The Joint Chemical Engineering and Industrial Chemistry Committee South Australia warmly welcomes you as Professor and ARC Laureate Fellow Lianzhou Wang , discusses Hybrid Perovskite Quantum Dots for High Efficiency Solar Cells.
Quantum dot solar cells are part of a ‘next generation’ of solar energy innovations, that avoid the need for stiff and brittle silicon wafers, achieving the same light-to-electricity conversion characteristics in chemical-based semiconductors.
“The new class of quantum dots the University has developed are flexible and printable,” professor Wang said. “This opens up a huge range of potential applications, including the possibility to use it as a transparent skin to power cars, planes, homes and wearable technology.”
Perovskite quantum dots (QDs) have the advantages of quantum confinement effect, defect-tolerant nature, and the capability of developing lightweight and flexible films, thus attracting much recent research for a variety of functional device developments including QD solar cells and LEDs.
He will report on recent progress on a novel surface ligand engineering strategy in designing new hybrid perovskite QDs, which leads to not only fundamental understanding on the optoelectronic working mechanism of the QDs, but also remarkably improve the optoelectronic quality of the perovskite QDs. The new classes of perovskite quantum dots have been used as building blocks in Quantum Dot Solar Cells with a certified world record efficiency of 16.6% with excellent long-term operation stability.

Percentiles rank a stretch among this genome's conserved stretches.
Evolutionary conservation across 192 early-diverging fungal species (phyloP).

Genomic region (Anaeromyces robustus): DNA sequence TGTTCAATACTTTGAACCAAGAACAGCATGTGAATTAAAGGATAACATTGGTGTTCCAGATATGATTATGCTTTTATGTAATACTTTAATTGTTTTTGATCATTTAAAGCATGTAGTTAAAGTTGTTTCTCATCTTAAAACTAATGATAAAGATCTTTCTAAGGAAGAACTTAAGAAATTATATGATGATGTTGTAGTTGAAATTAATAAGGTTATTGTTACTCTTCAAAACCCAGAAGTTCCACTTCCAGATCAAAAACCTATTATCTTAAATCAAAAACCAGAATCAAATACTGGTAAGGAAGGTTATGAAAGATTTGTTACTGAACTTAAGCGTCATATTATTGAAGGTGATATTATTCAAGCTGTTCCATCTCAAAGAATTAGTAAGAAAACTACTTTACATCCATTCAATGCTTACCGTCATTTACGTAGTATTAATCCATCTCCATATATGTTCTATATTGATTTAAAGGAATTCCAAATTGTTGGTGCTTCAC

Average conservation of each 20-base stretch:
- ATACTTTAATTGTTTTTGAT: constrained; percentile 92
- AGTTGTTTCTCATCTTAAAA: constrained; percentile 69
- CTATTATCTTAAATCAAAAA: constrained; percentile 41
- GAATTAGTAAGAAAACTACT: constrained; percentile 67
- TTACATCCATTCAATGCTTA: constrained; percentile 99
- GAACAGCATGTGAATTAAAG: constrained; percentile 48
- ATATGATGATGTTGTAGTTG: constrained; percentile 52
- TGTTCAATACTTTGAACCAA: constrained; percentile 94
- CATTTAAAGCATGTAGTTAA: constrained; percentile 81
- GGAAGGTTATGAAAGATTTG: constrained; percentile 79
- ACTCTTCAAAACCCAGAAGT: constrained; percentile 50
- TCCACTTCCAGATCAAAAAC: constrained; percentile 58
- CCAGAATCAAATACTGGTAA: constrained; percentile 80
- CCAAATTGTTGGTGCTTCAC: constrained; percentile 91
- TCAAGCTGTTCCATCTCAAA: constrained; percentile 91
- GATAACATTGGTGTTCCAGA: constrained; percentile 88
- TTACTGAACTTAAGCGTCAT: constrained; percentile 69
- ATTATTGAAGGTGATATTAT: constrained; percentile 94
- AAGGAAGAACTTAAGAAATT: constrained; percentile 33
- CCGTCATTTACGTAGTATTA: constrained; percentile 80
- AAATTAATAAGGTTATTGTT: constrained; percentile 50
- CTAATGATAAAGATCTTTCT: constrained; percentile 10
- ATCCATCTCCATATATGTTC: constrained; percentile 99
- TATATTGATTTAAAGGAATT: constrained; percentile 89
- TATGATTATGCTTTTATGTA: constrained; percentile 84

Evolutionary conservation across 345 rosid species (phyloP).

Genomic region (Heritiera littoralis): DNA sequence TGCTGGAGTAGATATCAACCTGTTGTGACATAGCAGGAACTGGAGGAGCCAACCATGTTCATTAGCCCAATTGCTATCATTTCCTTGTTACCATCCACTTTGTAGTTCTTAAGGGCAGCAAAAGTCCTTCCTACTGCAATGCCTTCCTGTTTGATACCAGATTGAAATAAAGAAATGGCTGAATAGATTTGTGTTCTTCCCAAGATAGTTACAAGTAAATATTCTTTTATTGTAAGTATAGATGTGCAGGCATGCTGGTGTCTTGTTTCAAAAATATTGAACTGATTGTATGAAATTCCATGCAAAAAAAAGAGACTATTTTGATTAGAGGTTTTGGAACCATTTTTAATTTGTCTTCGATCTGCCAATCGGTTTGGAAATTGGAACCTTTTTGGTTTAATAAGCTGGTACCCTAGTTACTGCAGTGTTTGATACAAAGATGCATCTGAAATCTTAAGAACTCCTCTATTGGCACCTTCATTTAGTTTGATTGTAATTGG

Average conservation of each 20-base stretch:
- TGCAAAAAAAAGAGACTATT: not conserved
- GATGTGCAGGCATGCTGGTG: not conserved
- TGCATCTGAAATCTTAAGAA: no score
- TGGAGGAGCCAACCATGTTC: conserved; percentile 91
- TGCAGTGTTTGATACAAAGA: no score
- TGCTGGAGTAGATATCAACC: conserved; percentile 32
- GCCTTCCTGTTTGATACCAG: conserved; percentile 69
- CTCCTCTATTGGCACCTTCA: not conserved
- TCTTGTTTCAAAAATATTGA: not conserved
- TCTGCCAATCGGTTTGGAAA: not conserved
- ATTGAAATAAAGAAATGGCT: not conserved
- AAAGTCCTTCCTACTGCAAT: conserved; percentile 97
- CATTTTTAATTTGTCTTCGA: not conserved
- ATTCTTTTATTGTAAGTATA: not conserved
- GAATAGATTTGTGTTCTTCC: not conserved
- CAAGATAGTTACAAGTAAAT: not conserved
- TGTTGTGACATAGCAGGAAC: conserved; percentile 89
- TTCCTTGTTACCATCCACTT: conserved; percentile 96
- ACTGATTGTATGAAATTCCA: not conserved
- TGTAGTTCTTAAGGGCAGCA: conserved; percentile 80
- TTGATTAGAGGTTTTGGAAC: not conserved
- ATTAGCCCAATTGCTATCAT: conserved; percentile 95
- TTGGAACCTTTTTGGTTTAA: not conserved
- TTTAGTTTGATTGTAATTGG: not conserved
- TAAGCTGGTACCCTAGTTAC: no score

By using QDs as light absorbing materials, the QD based photocatalysts also exhibited good performance in photocatalytic gaseous hydrogen production. The integration of perovskite solar cells and rechargeable batteries have led to a single module type rechargeable solar batteries with an overall storable solar energy conversion efficiency of >12%.
Professor Lianzhou Wang
Lianzhou Wang is Professor and ARC Laureate Fellow in School of Chemical Engineering, Director of Nanomaterials Centre, and Senior Group Leader of Australian Institute for Bioengineering and Nanotechnology, the University of Queensland. His research focuses on the design and application of functional semiconductor nanomaterials for renewable energy conversion/storage applications including new photocatalysts for solar hydrogen production, low cost solar cells and rechargeable batteries.
He has contributed 15 edited books and chapters, over 400 journal publications, and 17 patents, with the citations of over 26,000 times. He also won some prestigious Fellowships/awards including Australian Research Council (ARC) QEII Fellowship, Future Fellowship and Laureate Fellowship, UQ Research Excellence Award and Research Supervision Award, Scopus Young Researcher Award, and Research Excellence Award in Chemical Engineering. He is the fellow of Royal Society of Chemistry and was named in the list of the Clarivate’ Highly Cited Researchers.
- 17:00—18:00 ACDT
- 17:30—18:30 AEST
- 14:30—15:30 AWST/MYT
- 19:30—20:30 NZST